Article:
Tuesday, January 27, 2009
Blog From the Sea of Cortez
In 1939, the writer John Steinbeck set off from Monterey for the Sea of Cortez on a marine collecting expedition. Seems like an unlikely activity for a fiction writer, but he had fallen under the spell of an unlikely companion, a biologist named Ed Ricketts. For two months the two of them, along with a small crew, scoured the shores and reefs of the Sea of Cortez on a sardine boat.
If you have read Cannery Row, you will know that Ed Ricketts ran a biological supply company in Monterey (the character “Doc” was modeled on him). He was a man who loved beer, women, music, and (especially) the inter-tidal world. (He wrote one of the first field guides to marine life of the North Pacific, Between Pacific Tides).
He had the sort of fascination with hidden and inconsequential creatures that most of us lose as children, when we realize that they are not important to most adults. Studying biology can give you permission to continue to love these things and I’ve noticed that many biologists, especially the ones who still deal with animals and plants in the wild, have a child-like love of their subject.
It was this passion that seduced Steinbeck. The book he wrote about that trip, The Log From the Sea of Cortez, came out in 1941. Any edition after 1948 (when Ricketts was killed in his car at a rail crossing) includes a forward on him by Steinbeck: a funny, affectionate, and complex character sketch, which resonates with sadness.
The book is a contemplation on many things, including diesel engines, navigation, social engineering, and philosophy. Occasionally Steinbeck pauses to paint portraits of his quirky shipmates. But mostly he writes about the journey, the smells and tastes of the sea and land, and the collecting expeditions to fill jars and buckets with crabs, shrimps, nudibranchs, snails, worms...
I can’t help but compare that journey, almost exactly 70 years ago, with our own. As they set off from Monterey, Steinbeck writes about not only the material provisions (cans of peaches, crates of oranges, bottles of whiskey) for their trip but the spirit with which they set off: "We suppose this was the mental provisioning of our expedition. We said 'Let’s go wide open'.”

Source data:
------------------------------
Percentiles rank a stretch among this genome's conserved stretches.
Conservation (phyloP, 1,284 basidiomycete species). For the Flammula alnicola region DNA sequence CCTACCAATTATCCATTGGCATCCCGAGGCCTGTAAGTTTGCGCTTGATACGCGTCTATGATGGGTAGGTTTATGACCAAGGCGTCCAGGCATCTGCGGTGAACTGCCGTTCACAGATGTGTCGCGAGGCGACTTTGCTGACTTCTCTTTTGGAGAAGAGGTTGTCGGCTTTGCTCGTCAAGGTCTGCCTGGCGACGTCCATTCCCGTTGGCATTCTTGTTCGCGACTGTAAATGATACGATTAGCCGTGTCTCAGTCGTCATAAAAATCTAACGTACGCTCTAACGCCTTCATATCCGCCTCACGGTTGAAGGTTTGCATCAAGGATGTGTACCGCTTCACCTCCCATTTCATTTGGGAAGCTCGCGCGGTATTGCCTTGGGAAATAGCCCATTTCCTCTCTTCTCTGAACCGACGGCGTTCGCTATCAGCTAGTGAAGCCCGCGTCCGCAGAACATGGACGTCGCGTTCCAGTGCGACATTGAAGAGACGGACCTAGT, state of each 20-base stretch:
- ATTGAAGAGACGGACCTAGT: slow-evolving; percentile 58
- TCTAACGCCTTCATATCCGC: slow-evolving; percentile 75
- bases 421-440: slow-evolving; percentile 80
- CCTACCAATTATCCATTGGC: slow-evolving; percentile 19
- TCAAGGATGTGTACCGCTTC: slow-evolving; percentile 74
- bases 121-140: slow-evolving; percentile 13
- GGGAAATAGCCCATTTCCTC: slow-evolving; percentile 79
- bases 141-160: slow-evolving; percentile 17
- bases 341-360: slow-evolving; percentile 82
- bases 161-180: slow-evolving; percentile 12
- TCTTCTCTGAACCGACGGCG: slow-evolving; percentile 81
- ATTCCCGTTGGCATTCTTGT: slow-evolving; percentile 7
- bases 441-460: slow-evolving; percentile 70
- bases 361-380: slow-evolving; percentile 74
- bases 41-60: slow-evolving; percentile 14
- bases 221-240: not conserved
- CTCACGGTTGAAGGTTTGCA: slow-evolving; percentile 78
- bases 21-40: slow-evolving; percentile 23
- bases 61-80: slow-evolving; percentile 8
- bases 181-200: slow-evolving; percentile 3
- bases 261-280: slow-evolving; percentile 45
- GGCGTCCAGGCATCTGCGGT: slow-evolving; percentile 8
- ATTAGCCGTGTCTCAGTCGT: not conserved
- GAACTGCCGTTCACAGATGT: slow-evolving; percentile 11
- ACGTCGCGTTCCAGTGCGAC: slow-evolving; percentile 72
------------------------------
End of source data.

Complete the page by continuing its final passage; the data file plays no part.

I think about that term mental provisioning often. Wondering what our own is. Certainly to “go wide open.” Maybe also, as Steinbeck writes “to re-align ourselves with light and tides.” Perhaps, like he and Ricketts, to “re-acquaint ourselves with laziness” as “only in laziness can one achieve a state of contemplation which is a balancing of values, a weighing of oneself against the world and the world against itself.”
But also, with a different spirit—a little sadly—to try to see things before they disappear. Part of our mental provisioning is a feeling that something is coming to an end. Not the world of course, it will go on with our without us. But rather, diversity, effortless flourishing. An end of abundance.
We haven’t seen the air bright with leaping swordfish, the great pods of dolphins and schools of tuna thrashing the water to life that Steinbeck described. Today, day after day, many of the beautiful creatures which Ed Ricketts lovingly collected on specially chosen sites and tides are dredged up by the shrimp trawlers we have seen moving like slow combines up and down the coast.
Still, taking Rickett’s cue, perhaps the secret to happiness is finding great pleasure in the small cogs of the living world, a burrowing owl fixing you with a yellow gaze, a tarantula ambling across a sandy wash, a tiny ruby-coloured hawkfish darting among the coral.
In the end Steinbeck found more than specimens on his expedition. He collected holiness in the tide pools of the Sea of Cortez:
…If one observes in the relational sense, it seems apparent that species are only commas in a sentence, that each species is at once the point and the base of a pyramid, that all life is relational to the point where an Einsteinian relativity seems to emerge. And that not only the meaning, but the feeling about species grows misty. One merges into another, groups melt into ecological groups until the time when what we know as life meets and enters what we think of as non-life: barnacle and rock, rock and earth, earth and tree, tree and rain and air. And the units nestle into the whole and are inseparable from it. Then one can come back to the microscope and the tide pool and the aquarium. But the little animals are found to be changed, no longer set apart and alone. And it is a strange thing that most of the feeling we call religious, most of the mystical out-crying which is one of the most prized and used and desired reactions of our species, is really the understanding and the attempt to say that man is related to the whole thing, related inextricably to all reality, known as unknowable. This is a simple thing to say, but the profound feeling of it made a Jesus, a St. Augustine, a St. Francis, a Roger Bacon, a Charles Darwin, and an Einstein. Each of them in his own tempo and with his own voice discovered and reaffirmed with astonishment the knowledge that all things are one thing and that one thing is all things—plankton, a shimmering phosphorescence on the sea and the spinning planets and an expanding universe, all bound together by the elastic string of time. It is advisable to look from the tide pool to the stars and then back to the tide pool again.